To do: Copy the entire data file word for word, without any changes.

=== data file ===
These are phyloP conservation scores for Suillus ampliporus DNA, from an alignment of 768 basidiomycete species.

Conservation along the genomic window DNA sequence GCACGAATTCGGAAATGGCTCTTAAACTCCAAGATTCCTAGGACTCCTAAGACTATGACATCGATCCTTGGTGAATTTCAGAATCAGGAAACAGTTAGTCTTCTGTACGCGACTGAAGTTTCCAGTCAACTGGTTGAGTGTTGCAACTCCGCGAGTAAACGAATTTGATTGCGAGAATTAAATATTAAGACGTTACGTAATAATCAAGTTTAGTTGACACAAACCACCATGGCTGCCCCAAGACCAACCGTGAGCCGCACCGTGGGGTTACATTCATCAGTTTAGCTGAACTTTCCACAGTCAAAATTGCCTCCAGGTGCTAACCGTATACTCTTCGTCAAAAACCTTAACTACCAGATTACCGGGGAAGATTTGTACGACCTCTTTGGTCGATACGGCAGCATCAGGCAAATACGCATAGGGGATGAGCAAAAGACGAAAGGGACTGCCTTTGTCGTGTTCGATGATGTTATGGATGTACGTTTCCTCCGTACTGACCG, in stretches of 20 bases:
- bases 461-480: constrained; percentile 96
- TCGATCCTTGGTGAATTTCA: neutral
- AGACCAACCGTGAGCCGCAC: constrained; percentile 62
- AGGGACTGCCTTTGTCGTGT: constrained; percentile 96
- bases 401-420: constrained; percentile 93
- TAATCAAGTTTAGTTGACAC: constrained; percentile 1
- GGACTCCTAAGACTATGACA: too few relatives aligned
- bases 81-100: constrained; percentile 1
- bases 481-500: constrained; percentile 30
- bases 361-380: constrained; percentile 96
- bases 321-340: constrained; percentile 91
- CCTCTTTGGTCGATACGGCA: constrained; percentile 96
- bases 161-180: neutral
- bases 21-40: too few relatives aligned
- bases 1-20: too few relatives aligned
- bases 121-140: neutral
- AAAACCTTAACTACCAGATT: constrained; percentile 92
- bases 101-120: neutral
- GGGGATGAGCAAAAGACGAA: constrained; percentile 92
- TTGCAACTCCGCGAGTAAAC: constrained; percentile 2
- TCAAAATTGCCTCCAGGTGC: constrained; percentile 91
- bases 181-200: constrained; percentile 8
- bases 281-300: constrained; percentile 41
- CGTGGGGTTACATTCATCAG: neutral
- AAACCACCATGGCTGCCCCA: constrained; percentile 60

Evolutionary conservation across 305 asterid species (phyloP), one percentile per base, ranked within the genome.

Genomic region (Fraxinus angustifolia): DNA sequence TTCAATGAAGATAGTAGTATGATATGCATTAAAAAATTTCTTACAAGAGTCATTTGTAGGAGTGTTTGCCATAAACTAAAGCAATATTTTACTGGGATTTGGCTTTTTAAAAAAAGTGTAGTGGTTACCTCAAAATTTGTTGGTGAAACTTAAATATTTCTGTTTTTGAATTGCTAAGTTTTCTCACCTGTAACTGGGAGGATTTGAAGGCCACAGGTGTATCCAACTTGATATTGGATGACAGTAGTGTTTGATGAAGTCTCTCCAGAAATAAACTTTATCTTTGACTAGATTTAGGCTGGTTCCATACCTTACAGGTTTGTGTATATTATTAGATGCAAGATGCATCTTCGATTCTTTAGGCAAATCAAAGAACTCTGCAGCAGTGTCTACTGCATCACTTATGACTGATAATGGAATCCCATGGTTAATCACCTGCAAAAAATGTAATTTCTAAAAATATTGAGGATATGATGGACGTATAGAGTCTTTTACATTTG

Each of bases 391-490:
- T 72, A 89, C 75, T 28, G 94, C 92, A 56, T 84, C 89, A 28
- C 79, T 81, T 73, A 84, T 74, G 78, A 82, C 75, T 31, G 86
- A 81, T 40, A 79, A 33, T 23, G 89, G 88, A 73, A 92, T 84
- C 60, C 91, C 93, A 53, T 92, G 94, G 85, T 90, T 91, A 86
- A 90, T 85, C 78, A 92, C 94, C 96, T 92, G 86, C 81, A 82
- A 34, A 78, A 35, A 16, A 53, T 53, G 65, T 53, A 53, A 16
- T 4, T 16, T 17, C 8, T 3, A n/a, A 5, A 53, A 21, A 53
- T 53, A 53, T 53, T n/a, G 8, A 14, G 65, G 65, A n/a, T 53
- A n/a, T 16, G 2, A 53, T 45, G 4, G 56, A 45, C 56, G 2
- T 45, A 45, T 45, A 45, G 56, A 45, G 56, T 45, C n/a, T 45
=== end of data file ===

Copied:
These are phyloP conservation scores for Suillus ampliporus DNA, from an alignment of 768 basidiomycete species.

Conservation along the genomic window DNA sequence GCACGAATTCGGAAATGGCTCTTAAACTCCAAGATTCCTAGGACTCCTAAGACTATGACATCGATCCTTGGTGAATTTCAGAATCAGGAAACAGTTAGTCTTCTGTACGCGACTGAAGTTTCCAGTCAACTGGTTGAGTGTTGCAACTCCGCGAGTAAACGAATTTGATTGCGAGAATTAAATATTAAGACGTTACGTAATAATCAAGTTTAGTTGACACAAACCACCATGGCTGCCCCAAGACCAACCGTGAGCCGCACCGTGGGGTTACATTCATCAGTTTAGCTGAACTTTCCACAGTCAAAATTGCCTCCAGGTGCTAACCGTATACTCTTCGTCAAAAACCTTAACTACCAGATTACCGGGGAAGATTTGTACGACCTCTTTGGTCGATACGGCAGCATCAGGCAAATACGCATAGGGGATGAGCAAAAGACGAAAGGGACTGCCTTTGTCGTGTTCGATGATGTTATGGATGTACGTTTCCTCCGTACTGACCG, in stretches of 20 bases:
- bases 461-480: constrained; percentile 96
- TCGATCCTTGGTGAATTTCA: neutral
- AGACCAACCGTGAGCCGCAC: constrained; percentile 62
- AGGGACTGCCTTTGTCGTGT: constrained; percentile 96
- bases 401-420: constrained; percentile 93
- TAATCAAGTTTAGTTGACAC: constrained; percentile 1
- GGACTCCTAAGACTATGACA: too few relatives aligned
- bases 81-100: constrained; percentile 1
- bases 481-500: constrained; percentile 30
- bases 361-380: constrained; percentile 96
- bases 321-340: constrained; percentile 91
- CCTCTTTGGTCGATACGGCA: constrained; percentile 96
- bases 161-180: neutral
- bases 21-40: too few relatives aligned
- bases 1-20: too few relatives aligned
- bases 121-140: neutral
- AAAACCTTAACTACCAGATT: constrained; percentile 92
- bases 101-120: neutral
- GGGGATGAGCAAAAGACGAA: constrained; percentile 92
- TTGCAACTCCGCGAGTAAAC: constrained; percentile 2
- TCAAAATTGCCTCCAGGTGC: constrained; percentile 91
- bases 181-200: constrained; percentile 8
- bases 281-300: constrained; percentile 41
- CGTGGGGTTACATTCATCAG: neutral
- AAACCACCATGGCTGCCCCA: constrained; percentile 60

Evolutionary conservation across 305 asterid species (phyloP), one percentile per base, ranked within the genome.

Genomic region (Fraxinus angustifolia): DNA sequence TTCAATGAAGATAGTAGTATGATATGCATTAAAAAATTTCTTACAAGAGTCATTTGTAGGAGTGTTTGCCATAAACTAAAGCAATATTTTACTGGGATTTGGCTTTTTAAAAAAAGTGTAGTGGTTACCTCAAAATTTGTTGGTGAAACTTAAATATTTCTGTTTTTGAATTGCTAAGTTTTCTCACCTGTAACTGGGAGGATTTGAAGGCCACAGGTGTATCCAACTTGATATTGGATGACAGTAGTGTTTGATGAAGTCTCTCCAGAAATAAACTTTATCTTTGACTAGATTTAGGCTGGTTCCATACCTTACAGGTTTGTGTATATTATTAGATGCAAGATGCATCTTCGATTCTTTAGGCAAATCAAAGAACTCTGCAGCAGTGTCTACTGCATCACTTATGACTGATAATGGAATCCCATGGTTAATCACCTGCAAAAAATGTAATTTCTAAAAATATTGAGGATATGATGGACGTATAGAGTCTTTTACATTTG

Each of bases 391-490:
- T 72, A 89, C 75, T 28, G 94, C 92, A 56, T 84, C 89, A 28
- C 79, T 81, T 73, A 84, T 74, G 78, A 82, C 75, T 31, G 86
- A 81, T 40, A 79, A 33, T 23, G 89, G 88, A 73, A 92, T 84
- C 60, C 91, C 93, A 53, T 92, G 94, G 85, T 90, T 91, A 86
- A 90, T 85, C 78, A 92, C 94, C 96, T 92, G 86, C 81, A 82
- A 34, A 78, A 35, A 16, A 53, T 53, G 65, T 53, A 53, A 16
- T 4, T 16, T 17, C 8, T 3, A n/a, A 5, A 53, A 21, A 53
- T 53, A 53, T 53, T n/a, G 8, A 14, G 65, G 65, A n/a, T 53
- A n/a, T 16, G 2, A 53, T 45, G 4, G 56, A 45, C 56, G 2
- T 45, A 45, T 45, A 45, G 56, A 45, G 56, T 45, C n/a, T 45